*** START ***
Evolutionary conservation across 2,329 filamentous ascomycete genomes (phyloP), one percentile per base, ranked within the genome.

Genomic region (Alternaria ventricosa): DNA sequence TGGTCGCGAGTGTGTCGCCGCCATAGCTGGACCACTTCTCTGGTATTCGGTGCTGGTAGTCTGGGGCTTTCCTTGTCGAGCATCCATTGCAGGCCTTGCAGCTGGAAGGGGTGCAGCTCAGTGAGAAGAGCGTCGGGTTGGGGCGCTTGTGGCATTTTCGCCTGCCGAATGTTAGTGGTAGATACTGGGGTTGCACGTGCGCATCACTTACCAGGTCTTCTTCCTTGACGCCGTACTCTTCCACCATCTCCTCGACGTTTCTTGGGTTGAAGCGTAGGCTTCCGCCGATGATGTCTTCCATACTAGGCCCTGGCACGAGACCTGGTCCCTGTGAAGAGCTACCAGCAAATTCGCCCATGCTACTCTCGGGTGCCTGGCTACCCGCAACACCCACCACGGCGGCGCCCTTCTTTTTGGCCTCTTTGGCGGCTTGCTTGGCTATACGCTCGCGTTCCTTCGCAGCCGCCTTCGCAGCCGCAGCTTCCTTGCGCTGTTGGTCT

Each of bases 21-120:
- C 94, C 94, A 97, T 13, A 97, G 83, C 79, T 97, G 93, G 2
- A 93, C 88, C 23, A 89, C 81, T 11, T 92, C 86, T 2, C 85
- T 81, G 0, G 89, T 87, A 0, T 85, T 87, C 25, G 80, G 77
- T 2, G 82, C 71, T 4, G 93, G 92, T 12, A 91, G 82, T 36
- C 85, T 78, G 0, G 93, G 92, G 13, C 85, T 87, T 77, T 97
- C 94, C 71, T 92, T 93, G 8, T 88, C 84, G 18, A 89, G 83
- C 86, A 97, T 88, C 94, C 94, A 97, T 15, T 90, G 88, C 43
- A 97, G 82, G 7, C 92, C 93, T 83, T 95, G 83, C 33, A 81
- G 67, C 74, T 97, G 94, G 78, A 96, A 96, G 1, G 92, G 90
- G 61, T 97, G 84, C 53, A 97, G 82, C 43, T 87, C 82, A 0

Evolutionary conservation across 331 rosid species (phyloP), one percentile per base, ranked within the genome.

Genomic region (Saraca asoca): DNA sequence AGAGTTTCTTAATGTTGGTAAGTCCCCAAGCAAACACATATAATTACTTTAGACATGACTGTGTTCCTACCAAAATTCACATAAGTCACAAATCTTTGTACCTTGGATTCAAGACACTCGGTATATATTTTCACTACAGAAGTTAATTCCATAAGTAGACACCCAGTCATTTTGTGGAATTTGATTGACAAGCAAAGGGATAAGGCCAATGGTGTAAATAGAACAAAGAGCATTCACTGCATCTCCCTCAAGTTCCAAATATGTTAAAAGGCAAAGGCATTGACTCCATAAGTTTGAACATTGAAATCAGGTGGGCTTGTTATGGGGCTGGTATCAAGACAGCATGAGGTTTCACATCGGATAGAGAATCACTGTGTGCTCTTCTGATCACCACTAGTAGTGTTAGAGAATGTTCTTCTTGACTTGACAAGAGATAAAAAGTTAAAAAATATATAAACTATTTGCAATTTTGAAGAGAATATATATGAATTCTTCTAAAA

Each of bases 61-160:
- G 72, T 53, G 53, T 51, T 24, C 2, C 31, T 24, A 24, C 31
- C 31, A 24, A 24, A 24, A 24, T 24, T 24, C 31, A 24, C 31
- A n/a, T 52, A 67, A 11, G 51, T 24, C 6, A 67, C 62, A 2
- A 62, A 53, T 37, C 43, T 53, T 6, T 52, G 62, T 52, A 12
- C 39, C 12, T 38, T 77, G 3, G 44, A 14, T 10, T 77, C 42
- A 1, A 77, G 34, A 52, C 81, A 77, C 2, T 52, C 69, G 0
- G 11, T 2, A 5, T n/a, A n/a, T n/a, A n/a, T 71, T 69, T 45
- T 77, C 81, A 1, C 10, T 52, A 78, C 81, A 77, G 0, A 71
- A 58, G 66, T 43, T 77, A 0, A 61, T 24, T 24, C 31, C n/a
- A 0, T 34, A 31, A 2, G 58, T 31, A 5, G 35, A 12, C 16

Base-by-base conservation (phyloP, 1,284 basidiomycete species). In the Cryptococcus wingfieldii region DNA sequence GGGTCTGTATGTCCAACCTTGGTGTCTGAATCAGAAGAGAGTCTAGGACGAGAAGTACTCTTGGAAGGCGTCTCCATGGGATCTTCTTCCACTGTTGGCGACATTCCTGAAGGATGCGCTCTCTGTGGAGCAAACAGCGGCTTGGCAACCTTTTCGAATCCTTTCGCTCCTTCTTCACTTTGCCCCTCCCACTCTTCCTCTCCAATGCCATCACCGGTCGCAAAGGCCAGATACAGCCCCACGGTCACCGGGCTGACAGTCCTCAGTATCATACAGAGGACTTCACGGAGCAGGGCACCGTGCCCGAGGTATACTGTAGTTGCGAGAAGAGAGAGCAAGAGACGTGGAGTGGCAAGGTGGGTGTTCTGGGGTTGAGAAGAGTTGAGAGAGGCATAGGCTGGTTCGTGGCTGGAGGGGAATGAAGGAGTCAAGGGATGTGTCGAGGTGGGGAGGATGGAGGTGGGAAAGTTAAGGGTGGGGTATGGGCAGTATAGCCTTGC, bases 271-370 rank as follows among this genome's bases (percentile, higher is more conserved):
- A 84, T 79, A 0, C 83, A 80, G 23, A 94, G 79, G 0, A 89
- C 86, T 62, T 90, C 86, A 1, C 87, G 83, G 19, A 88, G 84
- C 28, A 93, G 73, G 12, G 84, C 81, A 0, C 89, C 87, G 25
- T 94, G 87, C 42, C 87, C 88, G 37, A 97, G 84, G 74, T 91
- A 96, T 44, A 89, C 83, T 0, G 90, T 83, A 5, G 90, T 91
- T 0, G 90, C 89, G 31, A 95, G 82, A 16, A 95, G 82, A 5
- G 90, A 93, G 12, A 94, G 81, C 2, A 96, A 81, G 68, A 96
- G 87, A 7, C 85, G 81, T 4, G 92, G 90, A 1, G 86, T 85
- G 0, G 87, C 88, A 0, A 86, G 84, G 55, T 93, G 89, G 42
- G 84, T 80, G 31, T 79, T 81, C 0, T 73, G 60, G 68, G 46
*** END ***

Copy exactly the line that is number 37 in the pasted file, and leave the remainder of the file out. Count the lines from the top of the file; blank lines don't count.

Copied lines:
- G 84, T 80, G 31, T 79, T 81, C 0, T 73, G 60, G 68, G 46